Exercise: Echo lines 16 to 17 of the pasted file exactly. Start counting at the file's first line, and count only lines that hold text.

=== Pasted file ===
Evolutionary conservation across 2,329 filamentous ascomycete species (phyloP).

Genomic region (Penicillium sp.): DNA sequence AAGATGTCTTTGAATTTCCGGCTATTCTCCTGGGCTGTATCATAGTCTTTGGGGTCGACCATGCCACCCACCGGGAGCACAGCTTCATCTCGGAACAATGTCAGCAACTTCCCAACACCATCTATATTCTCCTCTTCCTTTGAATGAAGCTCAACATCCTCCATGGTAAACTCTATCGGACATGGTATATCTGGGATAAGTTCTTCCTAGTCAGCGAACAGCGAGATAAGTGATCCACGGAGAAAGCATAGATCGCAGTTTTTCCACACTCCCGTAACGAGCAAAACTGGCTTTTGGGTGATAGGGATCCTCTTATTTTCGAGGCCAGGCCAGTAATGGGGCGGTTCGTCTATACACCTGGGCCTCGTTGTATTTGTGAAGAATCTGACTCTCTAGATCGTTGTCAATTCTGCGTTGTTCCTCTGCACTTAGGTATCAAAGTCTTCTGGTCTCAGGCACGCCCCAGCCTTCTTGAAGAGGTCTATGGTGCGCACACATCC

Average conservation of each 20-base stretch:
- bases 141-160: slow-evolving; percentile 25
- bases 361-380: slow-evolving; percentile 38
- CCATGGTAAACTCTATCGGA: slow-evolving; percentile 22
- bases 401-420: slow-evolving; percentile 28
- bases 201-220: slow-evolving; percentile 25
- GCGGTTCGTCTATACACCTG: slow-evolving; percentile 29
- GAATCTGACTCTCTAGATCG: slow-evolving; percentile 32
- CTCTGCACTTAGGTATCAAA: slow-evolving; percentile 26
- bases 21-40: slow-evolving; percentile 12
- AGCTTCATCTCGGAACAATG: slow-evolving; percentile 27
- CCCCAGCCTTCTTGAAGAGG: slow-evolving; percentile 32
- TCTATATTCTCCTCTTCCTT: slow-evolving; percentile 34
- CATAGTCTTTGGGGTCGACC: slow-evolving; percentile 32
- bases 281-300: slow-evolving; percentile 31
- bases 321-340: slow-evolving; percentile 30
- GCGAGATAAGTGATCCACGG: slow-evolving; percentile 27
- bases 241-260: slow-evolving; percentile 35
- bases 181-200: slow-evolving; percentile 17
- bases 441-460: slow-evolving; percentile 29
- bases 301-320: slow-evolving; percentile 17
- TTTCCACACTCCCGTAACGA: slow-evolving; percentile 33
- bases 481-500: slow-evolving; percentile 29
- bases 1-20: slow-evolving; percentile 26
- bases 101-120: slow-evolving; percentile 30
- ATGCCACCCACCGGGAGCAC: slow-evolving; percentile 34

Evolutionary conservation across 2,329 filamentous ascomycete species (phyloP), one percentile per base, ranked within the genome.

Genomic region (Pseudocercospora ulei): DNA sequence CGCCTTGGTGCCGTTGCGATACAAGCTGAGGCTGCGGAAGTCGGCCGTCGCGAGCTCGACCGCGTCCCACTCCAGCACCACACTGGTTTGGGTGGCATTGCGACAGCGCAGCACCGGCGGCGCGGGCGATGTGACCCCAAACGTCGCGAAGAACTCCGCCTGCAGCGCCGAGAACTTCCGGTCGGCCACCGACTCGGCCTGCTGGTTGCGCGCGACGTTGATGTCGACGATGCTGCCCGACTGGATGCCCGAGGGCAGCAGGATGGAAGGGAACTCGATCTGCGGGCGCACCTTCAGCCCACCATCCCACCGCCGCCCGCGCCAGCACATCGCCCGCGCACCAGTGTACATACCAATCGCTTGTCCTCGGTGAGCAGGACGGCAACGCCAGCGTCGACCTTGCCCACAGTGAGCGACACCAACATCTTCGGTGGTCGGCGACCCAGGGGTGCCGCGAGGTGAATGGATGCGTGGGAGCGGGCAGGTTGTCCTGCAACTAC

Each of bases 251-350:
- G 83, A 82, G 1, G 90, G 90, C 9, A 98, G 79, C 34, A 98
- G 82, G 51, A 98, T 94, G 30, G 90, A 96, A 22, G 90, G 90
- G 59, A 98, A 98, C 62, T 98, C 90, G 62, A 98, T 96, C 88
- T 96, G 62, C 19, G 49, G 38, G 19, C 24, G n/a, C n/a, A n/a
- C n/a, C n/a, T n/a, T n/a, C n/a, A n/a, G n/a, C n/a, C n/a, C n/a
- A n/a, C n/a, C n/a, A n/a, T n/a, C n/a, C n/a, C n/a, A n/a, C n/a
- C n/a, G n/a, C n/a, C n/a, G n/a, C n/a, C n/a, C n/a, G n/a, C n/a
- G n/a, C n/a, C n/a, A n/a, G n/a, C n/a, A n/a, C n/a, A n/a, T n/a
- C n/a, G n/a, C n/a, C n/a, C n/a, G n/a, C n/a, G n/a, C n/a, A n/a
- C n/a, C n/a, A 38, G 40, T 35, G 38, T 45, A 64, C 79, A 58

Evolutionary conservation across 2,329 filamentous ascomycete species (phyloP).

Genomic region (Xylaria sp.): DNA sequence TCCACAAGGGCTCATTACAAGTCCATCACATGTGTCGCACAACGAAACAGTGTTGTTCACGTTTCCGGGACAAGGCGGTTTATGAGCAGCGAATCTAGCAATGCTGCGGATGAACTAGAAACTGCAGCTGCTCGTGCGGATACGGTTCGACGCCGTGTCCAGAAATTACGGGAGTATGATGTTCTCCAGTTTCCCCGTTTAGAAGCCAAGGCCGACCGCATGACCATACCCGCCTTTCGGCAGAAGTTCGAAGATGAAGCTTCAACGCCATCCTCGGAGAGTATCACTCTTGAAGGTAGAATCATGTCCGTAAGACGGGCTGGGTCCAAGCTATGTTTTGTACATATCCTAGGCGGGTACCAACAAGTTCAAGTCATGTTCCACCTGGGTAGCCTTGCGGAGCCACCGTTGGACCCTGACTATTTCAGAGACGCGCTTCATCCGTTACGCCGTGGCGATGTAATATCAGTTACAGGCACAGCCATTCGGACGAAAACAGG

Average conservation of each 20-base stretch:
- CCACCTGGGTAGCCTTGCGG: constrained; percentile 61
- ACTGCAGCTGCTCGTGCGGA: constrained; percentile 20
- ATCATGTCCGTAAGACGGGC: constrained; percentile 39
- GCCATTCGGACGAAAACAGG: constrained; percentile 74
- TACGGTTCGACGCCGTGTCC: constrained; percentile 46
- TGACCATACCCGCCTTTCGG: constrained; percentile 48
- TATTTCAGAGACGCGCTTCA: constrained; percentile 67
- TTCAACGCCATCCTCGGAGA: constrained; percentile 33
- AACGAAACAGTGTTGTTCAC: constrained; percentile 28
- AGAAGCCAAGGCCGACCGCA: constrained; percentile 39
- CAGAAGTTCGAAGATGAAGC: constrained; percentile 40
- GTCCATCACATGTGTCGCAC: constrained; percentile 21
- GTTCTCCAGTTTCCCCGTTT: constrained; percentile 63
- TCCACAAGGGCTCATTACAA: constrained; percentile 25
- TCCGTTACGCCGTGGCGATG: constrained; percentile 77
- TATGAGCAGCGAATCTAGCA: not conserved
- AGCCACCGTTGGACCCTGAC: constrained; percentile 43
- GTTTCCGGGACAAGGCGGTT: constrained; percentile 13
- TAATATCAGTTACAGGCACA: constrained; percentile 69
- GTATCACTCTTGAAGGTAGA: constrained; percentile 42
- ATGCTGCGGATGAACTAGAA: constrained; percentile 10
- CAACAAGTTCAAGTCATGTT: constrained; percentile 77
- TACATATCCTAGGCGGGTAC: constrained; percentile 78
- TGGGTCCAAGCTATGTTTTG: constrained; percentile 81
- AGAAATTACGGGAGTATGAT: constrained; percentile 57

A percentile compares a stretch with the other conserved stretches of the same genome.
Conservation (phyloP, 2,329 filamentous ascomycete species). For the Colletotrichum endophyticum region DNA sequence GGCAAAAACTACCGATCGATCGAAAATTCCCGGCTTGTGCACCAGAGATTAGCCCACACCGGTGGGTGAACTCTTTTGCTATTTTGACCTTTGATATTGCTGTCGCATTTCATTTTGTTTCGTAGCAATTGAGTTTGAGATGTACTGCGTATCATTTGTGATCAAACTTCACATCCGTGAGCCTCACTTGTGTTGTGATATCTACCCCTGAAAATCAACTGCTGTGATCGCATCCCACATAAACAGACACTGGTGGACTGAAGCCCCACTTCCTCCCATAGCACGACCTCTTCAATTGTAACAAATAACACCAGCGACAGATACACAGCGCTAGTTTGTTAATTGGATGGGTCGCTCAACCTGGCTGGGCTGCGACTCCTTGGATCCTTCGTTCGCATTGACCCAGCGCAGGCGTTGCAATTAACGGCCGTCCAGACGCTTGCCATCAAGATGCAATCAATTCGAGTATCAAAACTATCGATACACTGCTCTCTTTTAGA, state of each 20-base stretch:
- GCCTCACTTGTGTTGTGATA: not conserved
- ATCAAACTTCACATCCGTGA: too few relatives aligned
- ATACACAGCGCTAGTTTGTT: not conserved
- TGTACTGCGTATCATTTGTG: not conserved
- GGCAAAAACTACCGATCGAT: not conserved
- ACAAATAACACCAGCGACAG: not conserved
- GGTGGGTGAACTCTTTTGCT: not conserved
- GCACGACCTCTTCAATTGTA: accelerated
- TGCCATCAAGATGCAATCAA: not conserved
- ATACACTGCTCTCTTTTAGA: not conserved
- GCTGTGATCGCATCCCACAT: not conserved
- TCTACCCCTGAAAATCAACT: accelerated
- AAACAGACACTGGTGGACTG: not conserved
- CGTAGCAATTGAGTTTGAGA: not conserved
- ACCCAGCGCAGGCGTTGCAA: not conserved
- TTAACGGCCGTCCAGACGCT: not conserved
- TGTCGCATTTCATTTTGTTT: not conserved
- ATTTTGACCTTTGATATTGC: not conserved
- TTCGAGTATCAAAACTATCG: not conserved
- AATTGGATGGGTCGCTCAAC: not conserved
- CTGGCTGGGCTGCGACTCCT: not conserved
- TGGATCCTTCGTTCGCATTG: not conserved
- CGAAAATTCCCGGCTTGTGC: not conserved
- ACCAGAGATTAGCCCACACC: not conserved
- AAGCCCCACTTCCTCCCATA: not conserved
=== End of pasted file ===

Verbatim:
- CATAGTCTTTGGGGTCGACC: slow-evolving; percentile 32
- bases 281-300: slow-evolving; percentile 31